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April 4, 2012 / Wythe

Super powers vs. speculative function

Or, <<Fun, Jeu, Dionysus>> versus <<Story [which is emotion: pathos/agon], Logic, Apollo>>.

Meaning, should players be allowed to develop Super Characters (munchkins, ultra-wizards, 1000+ hp barbarian warlords) with logic-defying powers (“…Cool, did enough damage to kill him? I cleave a sixth badguy—oh, and what type of badguy are we fighting again?”)…? Or should some sort of “story logic” reign supreme? (I believe in story logic, but here place it under scrutiny via quotation marks.) Or is there a balance? Or is the question absurd? (The four corners of logic… Catuṣkoṭi.)

I generally encourage a World Logic which the characters are in some ways encouraged to break.

For example, no magic. But Veli (the green, Jedi-esque Malmain) can temporarily defy and even control gravity intuitively, after years of meditating (i.e., taking the Elocator prestige class). Why allow this? This is pure “magic;” it is super-powerful; it defies logic…

It’s also really fun for the player. And it doesn’t make his character any more immune to death rays, and only slightly more able to dodge titanic fungus-infected techno-dinosaurs. Sure, it breaks some of the verisimilitude of the postfuture, hard sci-fi setting. But this is balanced, overall, by the player’s commitment to other aspects of the setting, its physics, its politics, its technics, etc. He breaks gravity, but he wears beetle armor, eats jellyfish and algae, etc. I shrug at this trade. It doesn’t bother me.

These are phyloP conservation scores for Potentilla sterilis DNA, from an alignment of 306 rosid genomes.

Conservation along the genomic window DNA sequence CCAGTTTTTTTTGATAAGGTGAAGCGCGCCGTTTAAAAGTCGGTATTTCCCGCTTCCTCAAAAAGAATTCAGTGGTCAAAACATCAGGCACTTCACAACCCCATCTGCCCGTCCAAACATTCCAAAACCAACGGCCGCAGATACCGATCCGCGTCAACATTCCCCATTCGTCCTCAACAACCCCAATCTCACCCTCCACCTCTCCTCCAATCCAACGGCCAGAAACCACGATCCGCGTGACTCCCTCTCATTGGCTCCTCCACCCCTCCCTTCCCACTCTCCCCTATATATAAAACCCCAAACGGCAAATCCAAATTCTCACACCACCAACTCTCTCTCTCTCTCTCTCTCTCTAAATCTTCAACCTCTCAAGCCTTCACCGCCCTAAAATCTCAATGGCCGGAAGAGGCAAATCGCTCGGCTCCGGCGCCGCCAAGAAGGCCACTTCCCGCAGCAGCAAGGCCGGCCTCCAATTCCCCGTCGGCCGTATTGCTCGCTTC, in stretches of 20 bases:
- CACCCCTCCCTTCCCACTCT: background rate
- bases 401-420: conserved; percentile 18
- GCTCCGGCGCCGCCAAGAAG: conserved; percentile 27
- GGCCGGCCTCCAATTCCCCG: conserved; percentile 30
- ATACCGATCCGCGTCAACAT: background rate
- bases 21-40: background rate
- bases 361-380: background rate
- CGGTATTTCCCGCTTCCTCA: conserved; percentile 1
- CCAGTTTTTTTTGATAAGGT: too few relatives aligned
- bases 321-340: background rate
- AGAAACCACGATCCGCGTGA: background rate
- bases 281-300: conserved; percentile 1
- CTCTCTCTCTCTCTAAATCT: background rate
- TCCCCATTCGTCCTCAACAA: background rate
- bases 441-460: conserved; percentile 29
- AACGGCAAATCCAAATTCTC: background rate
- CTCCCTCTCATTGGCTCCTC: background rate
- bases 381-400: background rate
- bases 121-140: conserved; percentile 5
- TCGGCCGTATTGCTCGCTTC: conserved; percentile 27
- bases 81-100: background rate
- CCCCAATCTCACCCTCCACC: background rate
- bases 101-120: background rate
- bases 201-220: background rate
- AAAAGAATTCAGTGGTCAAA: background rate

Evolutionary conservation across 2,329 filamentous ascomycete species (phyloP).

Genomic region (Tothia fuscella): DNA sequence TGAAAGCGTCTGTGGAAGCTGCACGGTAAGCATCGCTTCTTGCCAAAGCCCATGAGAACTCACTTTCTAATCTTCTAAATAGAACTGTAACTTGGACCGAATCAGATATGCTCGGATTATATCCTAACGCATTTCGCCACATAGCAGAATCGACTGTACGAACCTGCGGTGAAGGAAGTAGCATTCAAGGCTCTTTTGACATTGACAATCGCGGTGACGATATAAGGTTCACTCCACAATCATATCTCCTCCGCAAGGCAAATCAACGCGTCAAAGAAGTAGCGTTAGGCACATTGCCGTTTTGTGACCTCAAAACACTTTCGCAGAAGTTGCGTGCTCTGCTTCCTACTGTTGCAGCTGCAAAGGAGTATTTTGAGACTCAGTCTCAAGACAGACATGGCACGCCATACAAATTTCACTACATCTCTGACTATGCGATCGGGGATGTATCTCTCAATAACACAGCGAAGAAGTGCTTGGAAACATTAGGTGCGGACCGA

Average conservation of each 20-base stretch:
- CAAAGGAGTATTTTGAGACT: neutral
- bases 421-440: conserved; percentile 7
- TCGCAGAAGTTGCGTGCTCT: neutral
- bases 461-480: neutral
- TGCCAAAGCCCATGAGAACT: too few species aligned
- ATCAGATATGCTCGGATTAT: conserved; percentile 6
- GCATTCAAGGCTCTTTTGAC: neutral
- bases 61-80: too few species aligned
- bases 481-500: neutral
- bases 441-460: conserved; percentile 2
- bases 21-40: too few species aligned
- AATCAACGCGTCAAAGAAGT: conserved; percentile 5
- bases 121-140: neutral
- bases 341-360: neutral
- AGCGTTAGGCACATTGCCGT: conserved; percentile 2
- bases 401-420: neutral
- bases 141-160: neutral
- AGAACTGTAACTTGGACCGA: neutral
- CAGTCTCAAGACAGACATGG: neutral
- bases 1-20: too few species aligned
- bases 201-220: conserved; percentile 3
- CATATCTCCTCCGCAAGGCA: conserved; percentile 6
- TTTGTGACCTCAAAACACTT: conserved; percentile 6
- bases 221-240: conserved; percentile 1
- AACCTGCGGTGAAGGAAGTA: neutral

Now, I can see why other GMs would not allow any particular super power, in order to preserve the logic of the story–world (it is one assemblage). I understand that part of the original idea of the “class” in DnD is to set forth a few archetypal speculative functions, clearly and succinctly.

Still, I let the world evolve and go weird-mode, in spots, in order to keep it interesting. Otherwise, the logic becomes constrictive. This isn’t a novel, to be read in a week or so and thought about and even perhaps re-read—but not played, not lived. This is a game, an infinite game… Infinite games are founded upon plasticity.

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